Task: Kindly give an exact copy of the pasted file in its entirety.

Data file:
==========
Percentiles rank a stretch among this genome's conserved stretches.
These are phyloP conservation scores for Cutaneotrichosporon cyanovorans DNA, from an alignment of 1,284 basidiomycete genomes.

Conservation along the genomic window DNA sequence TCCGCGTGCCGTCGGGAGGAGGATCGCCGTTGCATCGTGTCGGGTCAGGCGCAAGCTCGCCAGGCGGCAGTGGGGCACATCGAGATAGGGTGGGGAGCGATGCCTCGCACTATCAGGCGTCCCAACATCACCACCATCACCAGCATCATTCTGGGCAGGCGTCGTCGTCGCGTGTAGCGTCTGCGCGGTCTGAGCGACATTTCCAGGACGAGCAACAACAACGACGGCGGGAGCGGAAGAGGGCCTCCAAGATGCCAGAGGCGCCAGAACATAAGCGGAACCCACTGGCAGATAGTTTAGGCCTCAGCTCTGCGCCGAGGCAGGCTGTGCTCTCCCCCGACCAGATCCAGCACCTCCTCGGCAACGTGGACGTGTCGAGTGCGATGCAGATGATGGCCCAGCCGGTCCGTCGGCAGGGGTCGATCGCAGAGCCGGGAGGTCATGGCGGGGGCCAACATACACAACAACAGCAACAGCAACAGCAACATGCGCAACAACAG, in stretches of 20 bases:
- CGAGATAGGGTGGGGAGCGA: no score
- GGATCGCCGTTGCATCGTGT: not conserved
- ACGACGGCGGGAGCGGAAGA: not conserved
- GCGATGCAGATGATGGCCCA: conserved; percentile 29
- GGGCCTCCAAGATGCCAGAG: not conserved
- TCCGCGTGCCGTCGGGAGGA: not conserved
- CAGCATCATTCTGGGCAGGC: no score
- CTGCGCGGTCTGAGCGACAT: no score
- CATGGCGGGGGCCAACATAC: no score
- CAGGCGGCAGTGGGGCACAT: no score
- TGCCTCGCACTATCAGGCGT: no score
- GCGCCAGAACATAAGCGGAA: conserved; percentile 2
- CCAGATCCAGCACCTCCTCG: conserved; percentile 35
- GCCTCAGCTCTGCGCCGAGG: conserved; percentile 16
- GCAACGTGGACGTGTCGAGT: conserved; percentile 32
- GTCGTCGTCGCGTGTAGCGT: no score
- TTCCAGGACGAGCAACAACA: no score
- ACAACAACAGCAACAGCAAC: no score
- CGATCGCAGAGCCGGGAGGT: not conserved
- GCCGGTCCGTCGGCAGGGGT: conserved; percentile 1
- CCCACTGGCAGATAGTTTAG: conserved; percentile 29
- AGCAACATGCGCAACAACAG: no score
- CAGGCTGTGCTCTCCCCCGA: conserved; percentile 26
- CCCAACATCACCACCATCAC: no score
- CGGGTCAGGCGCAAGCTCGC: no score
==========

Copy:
Percentiles rank a stretch among this genome's conserved stretches.
These are phyloP conservation scores for Cutaneotrichosporon cyanovorans DNA, from an alignment of 1,284 basidiomycete genomes.

Conservation along the genomic window DNA sequence TCCGCGTGCCGTCGGGAGGAGGATCGCCGTTGCATCGTGTCGGGTCAGGCGCAAGCTCGCCAGGCGGCAGTGGGGCACATCGAGATAGGGTGGGGAGCGATGCCTCGCACTATCAGGCGTCCCAACATCACCACCATCACCAGCATCATTCTGGGCAGGCGTCGTCGTCGCGTGTAGCGTCTGCGCGGTCTGAGCGACATTTCCAGGACGAGCAACAACAACGACGGCGGGAGCGGAAGAGGGCCTCCAAGATGCCAGAGGCGCCAGAACATAAGCGGAACCCACTGGCAGATAGTTTAGGCCTCAGCTCTGCGCCGAGGCAGGCTGTGCTCTCCCCCGACCAGATCCAGCACCTCCTCGGCAACGTGGACGTGTCGAGTGCGATGCAGATGATGGCCCAGCCGGTCCGTCGGCAGGGGTCGATCGCAGAGCCGGGAGGTCATGGCGGGGGCCAACATACACAACAACAGCAACAGCAACAGCAACATGCGCAACAACAG, in stretches of 20 bases:
- CGAGATAGGGTGGGGAGCGA: no score
- GGATCGCCGTTGCATCGTGT: not conserved
- ACGACGGCGGGAGCGGAAGA: not conserved
- GCGATGCAGATGATGGCCCA: conserved; percentile 29
- GGGCCTCCAAGATGCCAGAG: not conserved
- TCCGCGTGCCGTCGGGAGGA: not conserved
- CAGCATCATTCTGGGCAGGC: no score
- CTGCGCGGTCTGAGCGACAT: no score
- CATGGCGGGGGCCAACATAC: no score
- CAGGCGGCAGTGGGGCACAT: no score
- TGCCTCGCACTATCAGGCGT: no score
- GCGCCAGAACATAAGCGGAA: conserved; percentile 2
- CCAGATCCAGCACCTCCTCG: conserved; percentile 35
- GCCTCAGCTCTGCGCCGAGG: conserved; percentile 16
- GCAACGTGGACGTGTCGAGT: conserved; percentile 32
- GTCGTCGTCGCGTGTAGCGT: no score
- TTCCAGGACGAGCAACAACA: no score
- ACAACAACAGCAACAGCAAC: no score
- CGATCGCAGAGCCGGGAGGT: not conserved
- GCCGGTCCGTCGGCAGGGGT: conserved; percentile 1
- CCCACTGGCAGATAGTTTAG: conserved; percentile 29
- AGCAACATGCGCAACAACAG: no score
- CAGGCTGTGCTCTCCCCCGA: conserved; percentile 26
- CCCAACATCACCACCATCAC: no score
- CGGGTCAGGCGCAAGCTCGC: no score